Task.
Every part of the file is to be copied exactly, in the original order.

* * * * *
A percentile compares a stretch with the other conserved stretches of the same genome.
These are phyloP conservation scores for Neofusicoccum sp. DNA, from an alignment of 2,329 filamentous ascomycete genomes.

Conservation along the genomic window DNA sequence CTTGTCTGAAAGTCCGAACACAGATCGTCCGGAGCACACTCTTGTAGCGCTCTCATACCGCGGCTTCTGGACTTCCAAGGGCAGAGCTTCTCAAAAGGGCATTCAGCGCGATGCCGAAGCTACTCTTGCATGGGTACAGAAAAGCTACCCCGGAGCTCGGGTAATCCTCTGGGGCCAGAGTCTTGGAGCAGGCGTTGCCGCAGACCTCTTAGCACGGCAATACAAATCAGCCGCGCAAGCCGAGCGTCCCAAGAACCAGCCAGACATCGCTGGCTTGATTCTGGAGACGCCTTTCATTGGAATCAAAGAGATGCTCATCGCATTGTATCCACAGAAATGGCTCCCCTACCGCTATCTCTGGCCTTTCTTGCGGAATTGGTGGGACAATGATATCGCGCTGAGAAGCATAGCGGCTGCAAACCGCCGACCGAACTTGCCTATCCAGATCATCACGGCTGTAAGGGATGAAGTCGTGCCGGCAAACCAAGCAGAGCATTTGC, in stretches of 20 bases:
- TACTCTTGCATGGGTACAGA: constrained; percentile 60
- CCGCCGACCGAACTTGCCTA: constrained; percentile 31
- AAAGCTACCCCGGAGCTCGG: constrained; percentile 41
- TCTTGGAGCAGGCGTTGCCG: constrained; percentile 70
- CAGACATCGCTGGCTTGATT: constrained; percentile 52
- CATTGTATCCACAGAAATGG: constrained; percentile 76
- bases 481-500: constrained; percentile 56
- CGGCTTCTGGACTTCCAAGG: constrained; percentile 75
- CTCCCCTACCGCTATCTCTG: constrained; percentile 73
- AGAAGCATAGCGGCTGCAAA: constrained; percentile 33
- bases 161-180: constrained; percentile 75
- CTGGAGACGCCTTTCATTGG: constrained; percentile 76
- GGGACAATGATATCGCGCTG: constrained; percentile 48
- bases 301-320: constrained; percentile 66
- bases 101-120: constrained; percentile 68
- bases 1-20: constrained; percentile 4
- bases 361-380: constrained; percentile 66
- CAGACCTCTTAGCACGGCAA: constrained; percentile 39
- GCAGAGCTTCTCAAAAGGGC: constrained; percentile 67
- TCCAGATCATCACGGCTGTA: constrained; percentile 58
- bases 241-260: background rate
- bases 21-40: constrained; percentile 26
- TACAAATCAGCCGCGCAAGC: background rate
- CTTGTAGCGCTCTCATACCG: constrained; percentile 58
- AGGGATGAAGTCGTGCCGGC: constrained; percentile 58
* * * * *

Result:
A percentile compares a stretch with the other conserved stretches of the same genome.
These are phyloP conservation scores for Neofusicoccum sp. DNA, from an alignment of 2,329 filamentous ascomycete genomes.

Conservation along the genomic window DNA sequence CTTGTCTGAAAGTCCGAACACAGATCGTCCGGAGCACACTCTTGTAGCGCTCTCATACCGCGGCTTCTGGACTTCCAAGGGCAGAGCTTCTCAAAAGGGCATTCAGCGCGATGCCGAAGCTACTCTTGCATGGGTACAGAAAAGCTACCCCGGAGCTCGGGTAATCCTCTGGGGCCAGAGTCTTGGAGCAGGCGTTGCCGCAGACCTCTTAGCACGGCAATACAAATCAGCCGCGCAAGCCGAGCGTCCCAAGAACCAGCCAGACATCGCTGGCTTGATTCTGGAGACGCCTTTCATTGGAATCAAAGAGATGCTCATCGCATTGTATCCACAGAAATGGCTCCCCTACCGCTATCTCTGGCCTTTCTTGCGGAATTGGTGGGACAATGATATCGCGCTGAGAAGCATAGCGGCTGCAAACCGCCGACCGAACTTGCCTATCCAGATCATCACGGCTGTAAGGGATGAAGTCGTGCCGGCAAACCAAGCAGAGCATTTGC, in stretches of 20 bases:
- TACTCTTGCATGGGTACAGA: constrained; percentile 60
- CCGCCGACCGAACTTGCCTA: constrained; percentile 31
- AAAGCTACCCCGGAGCTCGG: constrained; percentile 41
- TCTTGGAGCAGGCGTTGCCG: constrained; percentile 70
- CAGACATCGCTGGCTTGATT: constrained; percentile 52
- CATTGTATCCACAGAAATGG: constrained; percentile 76
- bases 481-500: constrained; percentile 56
- CGGCTTCTGGACTTCCAAGG: constrained; percentile 75
- CTCCCCTACCGCTATCTCTG: constrained; percentile 73
- AGAAGCATAGCGGCTGCAAA: constrained; percentile 33
- bases 161-180: constrained; percentile 75
- CTGGAGACGCCTTTCATTGG: constrained; percentile 76
- GGGACAATGATATCGCGCTG: constrained; percentile 48
- bases 301-320: constrained; percentile 66
- bases 101-120: constrained; percentile 68
- bases 1-20: constrained; percentile 4
- bases 361-380: constrained; percentile 66
- CAGACCTCTTAGCACGGCAA: constrained; percentile 39
- GCAGAGCTTCTCAAAAGGGC: constrained; percentile 67
- TCCAGATCATCACGGCTGTA: constrained; percentile 58
- bases 241-260: background rate
- bases 21-40: constrained; percentile 26
- TACAAATCAGCCGCGCAAGC: background rate
- CTTGTAGCGCTCTCATACCG: constrained; percentile 58
- AGGGATGAAGTCGTGCCGGC: constrained; percentile 58